Shahn often photographed his comrades and other agitators at May Day parades, demonstrations for expanded government art projects, and protests against censorship and international fascism. To emphasize the cadence of the marchers, Shahn moved in and out of the crowds, creating images that evoke the dynamism of these public spectacles. He also made animated street portraits of his compatriots, including Bernarda Bryson, Stuart Davis, Stephen Dimitroff, Boris Gorelick, Moses Soyer, Max Spivak, and Roselle Springer. A number of these photographs appeared as illustrations in Art Front, the leftist organ of the Artists’ Union and the Artists’ Committee of Action, edited by Shahn and his peers. He focused his camera on bystanders as well, recording the supportive gestures and bemused expressions of those watching the spirited marchers carry their elaborate banners and placards. Shahn’s vivid protest photographs illustrate the artist’s activist response to the Depression-era conditions he chronicled in New York’s poorer neighborhoods.
Rikers Island Penitentiary Mural Project
From the spring of 1934 through the winter of 1935, Shahn worked on an ambitious public art project: a mural design for the newly constructed penitentiary on Rikers Island, a 400-acre plot of land situated in the East River, between Queens and the Bronx. He collaborated with the painter and photographer Lou Block, and the Temporary Emergency Relief Administration provided funding. Choosing a long corridor in the main building for his site, Shahn developed a didactic scheme on the hotly debated issue of prison reform. He designed one wall to show the “unenlightened” penal system while on the opposing wall he envisioned a “reformed” American penal code. Block, meanwhile, designed a series of panels about religious charity for the penitentiary chapels.
In preparation, the two artists studied law and penology and drew on the expertise of local sociologists and prison officials. They also visited correctional facilities in and around New York City. Shahn was granted the unusual privilege to photograph inmates at the model New York City Reformatory in New Hampton and at the antiquated and overcrowded Blackwell’s Island Penitentiary on Welfare Island (renamed Roosevelt Island in 1973), just south of Rikers Island. From Shahn’s perspective, the American prison population included martyrs and heroes of the radical labor movement, as well as political agitators, the unemployed, and victims of racial and class discrimination. Although Shahn had used photographs in the previous year to help prepare for his Prohibition mural studies, this was the first instance of his making photographs to be used as primary research tools for a mural. Through this project, Shahn developed a manner of using his own camerawork that would affect his art making for years to come.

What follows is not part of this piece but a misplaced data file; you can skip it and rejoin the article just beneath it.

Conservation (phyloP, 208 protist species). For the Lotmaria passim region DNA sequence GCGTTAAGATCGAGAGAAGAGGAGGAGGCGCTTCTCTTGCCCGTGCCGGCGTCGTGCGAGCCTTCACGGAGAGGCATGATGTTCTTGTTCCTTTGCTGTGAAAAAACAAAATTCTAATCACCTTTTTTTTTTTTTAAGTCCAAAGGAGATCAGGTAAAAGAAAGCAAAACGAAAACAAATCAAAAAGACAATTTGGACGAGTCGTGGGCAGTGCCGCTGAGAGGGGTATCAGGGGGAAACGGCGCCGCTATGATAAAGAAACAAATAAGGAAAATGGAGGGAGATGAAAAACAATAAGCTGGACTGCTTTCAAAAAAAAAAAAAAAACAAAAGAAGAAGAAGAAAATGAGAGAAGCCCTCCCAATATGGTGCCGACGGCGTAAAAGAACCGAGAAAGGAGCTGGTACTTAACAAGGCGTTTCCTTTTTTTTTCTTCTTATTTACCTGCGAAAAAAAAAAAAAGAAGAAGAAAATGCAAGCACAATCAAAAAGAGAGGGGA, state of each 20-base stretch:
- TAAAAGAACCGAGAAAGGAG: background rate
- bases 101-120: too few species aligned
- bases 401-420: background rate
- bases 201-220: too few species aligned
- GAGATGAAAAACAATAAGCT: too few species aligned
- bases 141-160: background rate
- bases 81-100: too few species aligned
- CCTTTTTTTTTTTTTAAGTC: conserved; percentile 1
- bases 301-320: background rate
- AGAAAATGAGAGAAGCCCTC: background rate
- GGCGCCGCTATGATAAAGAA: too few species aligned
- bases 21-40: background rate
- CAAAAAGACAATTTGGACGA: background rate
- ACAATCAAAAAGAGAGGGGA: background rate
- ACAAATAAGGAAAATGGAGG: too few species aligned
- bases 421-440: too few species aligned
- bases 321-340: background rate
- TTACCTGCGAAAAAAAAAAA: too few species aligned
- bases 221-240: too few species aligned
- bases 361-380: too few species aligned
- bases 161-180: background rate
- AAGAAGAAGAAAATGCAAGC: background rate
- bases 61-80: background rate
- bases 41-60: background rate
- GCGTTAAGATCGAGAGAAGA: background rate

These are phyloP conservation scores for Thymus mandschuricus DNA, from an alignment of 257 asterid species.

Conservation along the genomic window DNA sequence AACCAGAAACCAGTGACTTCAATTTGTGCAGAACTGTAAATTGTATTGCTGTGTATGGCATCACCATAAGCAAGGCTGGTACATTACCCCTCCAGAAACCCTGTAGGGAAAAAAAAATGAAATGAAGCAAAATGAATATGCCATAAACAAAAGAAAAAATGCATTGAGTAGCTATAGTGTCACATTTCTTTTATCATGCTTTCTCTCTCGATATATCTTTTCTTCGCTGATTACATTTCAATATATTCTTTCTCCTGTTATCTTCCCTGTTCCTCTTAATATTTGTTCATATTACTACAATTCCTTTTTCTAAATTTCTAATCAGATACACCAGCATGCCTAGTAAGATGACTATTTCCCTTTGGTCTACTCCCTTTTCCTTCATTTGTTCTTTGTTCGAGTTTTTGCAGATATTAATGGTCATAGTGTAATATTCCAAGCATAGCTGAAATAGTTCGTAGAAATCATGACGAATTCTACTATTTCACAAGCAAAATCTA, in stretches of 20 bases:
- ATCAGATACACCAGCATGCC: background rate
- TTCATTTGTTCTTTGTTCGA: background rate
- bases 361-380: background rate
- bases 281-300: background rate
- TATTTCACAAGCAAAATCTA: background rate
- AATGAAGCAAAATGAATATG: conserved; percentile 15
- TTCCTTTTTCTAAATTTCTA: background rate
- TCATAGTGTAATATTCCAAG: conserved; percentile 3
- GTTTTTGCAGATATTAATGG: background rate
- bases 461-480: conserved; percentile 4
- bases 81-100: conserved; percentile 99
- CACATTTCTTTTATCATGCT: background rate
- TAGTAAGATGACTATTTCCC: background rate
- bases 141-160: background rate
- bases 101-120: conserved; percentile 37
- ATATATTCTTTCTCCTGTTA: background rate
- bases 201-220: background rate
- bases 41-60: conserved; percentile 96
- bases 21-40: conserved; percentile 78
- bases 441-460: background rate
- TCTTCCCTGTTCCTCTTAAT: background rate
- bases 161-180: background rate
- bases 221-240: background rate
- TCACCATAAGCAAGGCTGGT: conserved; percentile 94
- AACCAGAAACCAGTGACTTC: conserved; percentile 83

Contemporary American Photography
In late September 1935, Shahn left New York City to work for the Resettlement Administration in Washington, D.C. This position gave the artist the opportunity to travel throughout the southern United States for a month, photographing scenes of rural poverty that exposed him to a world far different from the one he had known in New York. The following spring Shahn began preparing for a government-funded mural, his first since the rejection of the Rikers Island Penitentiary project. The mural was commissioned for a public building at Jersey Homesteads (later Roosevelt), New Jersey, a New Deal settlement for Jewish immigrant garment workers who were being relocated from Lower East Side tenements. In April 1936 Shahn returned to New York to do research for this project at the public library, the headquarters for the Associated Press, and the offices of the Jewish Daily Forward newspaper.
While in New York, Shahn visited the Lower East Side and made what proved to be one of his most consequential rolls of film. Although the majority of the artist’s New York negatives were posthumously cut apart into individual frames, this intact roll is one of the few early examples of his working process as a street photographer. Shahn began the roll with an array of affectionate portraits of his first two children, Judith and Ezra, whom he visited on occasion following the dissolution of his marriage in 1935. Subsequent images indicate how, as the artist moved through the streets of the Lower East Side, he made numerous exposures of merchants and storefronts that captured his interest. He particularly delighted in the hand-painted signs on store windows, and he celebrated the distinctive lettering as a type of authentic folk art. Once in the darkroom, Shahn made prints from nearly all the frames on this roll, experimenting with cropping, dodging, and burning the images to create finished prints. The focused body of work deriving from the negatives on this roll of film constitutes some of the artist’s most iconic imagery on Depression-era New York.